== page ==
We are at a point in history where everything we do involves a system, an application, or some kind of automation. Every move we make is tracked. Every keystroke we enter is stored. As artificial intelligence and machine learning become more commonplace, organizations can use these tools to start putting together a picture of how work can get done. A new category of applications, called human applications, enables insight into how goals and KPIs can be achieved.
In the sixth chapter of "Making Work Human," authors Eric Mosley and Derek Irvine outline the case that human applications drive connection, enabling innovation and business success.
The power of data
We live in a data-obsessed business environment. If you want to be heard at a meeting, you better have data with you. If you're going to disagree with an idea, you better have data to disprove it. As Eric succinctly puts it, "Data is the river that runs through everything."
In the past, HR departments leveraged systems that focused on administrative work, such as benefits and payroll. Now, using human applications, HR teams can not only perform these essential business needs, but also promote a better, more human way of working. By enabling insight into how work gets done, these applications promote connectivity, engagement, and well-being because they are rooted in informal communication and trust.
How human applications help
Human applications leverage advanced data analysis to map the reality of how work gets done by analyzing how people interact with one another. For example, they can identify who is influential in decision-making, what amount of communication in a team is optimal, and how innovation occurs. These applications can drive a human-centered enterprise where employees feel comfortable bringing their best, most productive self to work each day.
Some of the key principles human applications are designed to support include:
Engagement: Human apps give employees a way to interact with each other in a positive, meaningful way, leading to an increase in employee engagement overall.
Diversity, equity, and inclusion: Human apps support DE&I initiatives to create a sense of belonging and inclusion, regardless of gender, age, race, or other demographic information.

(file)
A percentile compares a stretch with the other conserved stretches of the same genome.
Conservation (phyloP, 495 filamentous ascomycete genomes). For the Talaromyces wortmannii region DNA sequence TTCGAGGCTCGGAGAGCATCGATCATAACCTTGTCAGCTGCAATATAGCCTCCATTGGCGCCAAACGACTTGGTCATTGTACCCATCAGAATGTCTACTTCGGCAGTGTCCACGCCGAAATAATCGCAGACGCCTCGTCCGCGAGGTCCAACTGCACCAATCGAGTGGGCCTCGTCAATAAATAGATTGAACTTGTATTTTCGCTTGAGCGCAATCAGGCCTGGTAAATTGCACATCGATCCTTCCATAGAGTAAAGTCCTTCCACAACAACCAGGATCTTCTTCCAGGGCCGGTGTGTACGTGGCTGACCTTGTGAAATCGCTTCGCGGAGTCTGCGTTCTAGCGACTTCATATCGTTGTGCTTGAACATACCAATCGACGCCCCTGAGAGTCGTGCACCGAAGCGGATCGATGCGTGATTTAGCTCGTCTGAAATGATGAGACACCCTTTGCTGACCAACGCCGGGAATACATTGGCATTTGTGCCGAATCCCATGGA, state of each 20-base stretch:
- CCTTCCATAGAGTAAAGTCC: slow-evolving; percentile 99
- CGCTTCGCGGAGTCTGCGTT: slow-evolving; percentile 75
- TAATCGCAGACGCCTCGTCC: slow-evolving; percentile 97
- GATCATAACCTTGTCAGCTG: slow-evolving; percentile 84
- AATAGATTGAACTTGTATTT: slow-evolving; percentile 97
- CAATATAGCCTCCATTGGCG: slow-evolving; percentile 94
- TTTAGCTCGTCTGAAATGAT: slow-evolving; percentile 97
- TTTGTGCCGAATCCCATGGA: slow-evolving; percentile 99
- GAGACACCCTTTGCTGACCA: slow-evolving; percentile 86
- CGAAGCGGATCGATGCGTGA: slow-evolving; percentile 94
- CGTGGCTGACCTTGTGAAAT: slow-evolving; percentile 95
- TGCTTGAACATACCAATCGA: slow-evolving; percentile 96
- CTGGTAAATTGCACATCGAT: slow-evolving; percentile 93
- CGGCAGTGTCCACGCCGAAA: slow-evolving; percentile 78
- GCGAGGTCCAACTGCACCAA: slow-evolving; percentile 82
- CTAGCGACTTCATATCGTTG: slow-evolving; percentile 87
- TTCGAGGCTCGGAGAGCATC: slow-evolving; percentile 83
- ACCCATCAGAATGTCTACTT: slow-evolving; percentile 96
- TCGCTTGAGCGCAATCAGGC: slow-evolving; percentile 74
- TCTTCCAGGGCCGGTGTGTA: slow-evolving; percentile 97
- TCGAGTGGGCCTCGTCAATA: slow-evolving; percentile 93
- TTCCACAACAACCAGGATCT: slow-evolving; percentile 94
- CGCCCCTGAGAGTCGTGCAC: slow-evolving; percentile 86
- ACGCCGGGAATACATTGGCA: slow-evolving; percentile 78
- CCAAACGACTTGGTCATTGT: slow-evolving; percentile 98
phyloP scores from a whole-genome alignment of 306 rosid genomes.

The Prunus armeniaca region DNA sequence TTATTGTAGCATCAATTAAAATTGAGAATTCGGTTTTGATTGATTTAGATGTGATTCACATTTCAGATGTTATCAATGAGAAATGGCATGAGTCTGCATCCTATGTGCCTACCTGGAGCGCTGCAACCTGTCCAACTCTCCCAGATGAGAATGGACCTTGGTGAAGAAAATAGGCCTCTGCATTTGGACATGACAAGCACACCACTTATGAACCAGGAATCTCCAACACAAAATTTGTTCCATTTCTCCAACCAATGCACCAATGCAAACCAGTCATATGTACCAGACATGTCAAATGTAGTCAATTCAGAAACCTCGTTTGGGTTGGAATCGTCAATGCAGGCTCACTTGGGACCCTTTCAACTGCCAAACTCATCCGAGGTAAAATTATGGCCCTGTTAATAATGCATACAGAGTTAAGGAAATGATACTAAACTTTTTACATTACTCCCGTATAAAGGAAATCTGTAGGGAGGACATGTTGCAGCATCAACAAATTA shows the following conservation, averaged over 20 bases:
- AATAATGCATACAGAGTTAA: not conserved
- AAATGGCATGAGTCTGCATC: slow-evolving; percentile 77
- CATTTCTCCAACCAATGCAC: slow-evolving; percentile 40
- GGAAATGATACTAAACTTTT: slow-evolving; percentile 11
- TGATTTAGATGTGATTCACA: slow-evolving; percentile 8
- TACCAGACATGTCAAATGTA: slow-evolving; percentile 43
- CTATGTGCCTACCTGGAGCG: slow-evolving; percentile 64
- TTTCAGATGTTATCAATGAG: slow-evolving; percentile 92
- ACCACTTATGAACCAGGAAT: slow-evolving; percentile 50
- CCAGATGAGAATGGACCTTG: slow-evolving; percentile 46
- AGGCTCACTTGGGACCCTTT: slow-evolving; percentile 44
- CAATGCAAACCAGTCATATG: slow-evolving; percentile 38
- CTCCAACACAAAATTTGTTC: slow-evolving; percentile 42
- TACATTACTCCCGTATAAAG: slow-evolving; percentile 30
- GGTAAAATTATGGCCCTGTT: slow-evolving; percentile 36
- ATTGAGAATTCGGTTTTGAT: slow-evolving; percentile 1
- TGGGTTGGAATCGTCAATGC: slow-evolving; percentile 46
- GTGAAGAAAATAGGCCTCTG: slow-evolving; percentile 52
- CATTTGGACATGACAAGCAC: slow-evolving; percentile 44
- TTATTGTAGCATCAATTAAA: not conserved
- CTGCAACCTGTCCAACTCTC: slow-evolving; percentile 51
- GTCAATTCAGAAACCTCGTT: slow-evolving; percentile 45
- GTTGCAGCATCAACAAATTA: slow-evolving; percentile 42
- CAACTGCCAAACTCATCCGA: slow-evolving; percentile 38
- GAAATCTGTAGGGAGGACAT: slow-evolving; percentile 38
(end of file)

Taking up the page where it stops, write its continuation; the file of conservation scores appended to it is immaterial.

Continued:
Retention and employer brand: Human apps support an emotional connection among employees, colleagues, and managers. The connections created through their use raise the emotional stakes of leaving and increase the organization’s reputation among potential candidates.
Performance management: People who are more connected and encouraged at work tend to be more productive. Human applications support continuous performance management through feedback, check-ins, and recognition, while celebrating employees for their productivity.
Vision, goals, and values: Human apps that include recognition and feedback bring employees into daily proximity to company values and goals, creating greater meaning and alignment for the humans who drive the organization.
Trust in leadership: Human apps build trust between employees and leadership by increasing transparency from the top to the bottom of the organization.
Becoming data driven
Human applications create the ability to draw a narrative out of data. They correlate behavior with outcomes, giving people leaders the opportunity to see what works and what doesn’t. For example, they can measure the promotion and advancement rates of the people certain managers mentor. Organizations can analyze the language used through natural language processing to see how often managers praise employees and learn how this impacts the workforce.
Human applications create a human-centered work environment, driving growth and innovation. Using the technology and resources available, HR leaders have the unique opportunity to transform how work gets done in their organization. Now is the time to shift our focus away from supporting processes and start supporting people.
About the AuthorMore Content by Lynne Levy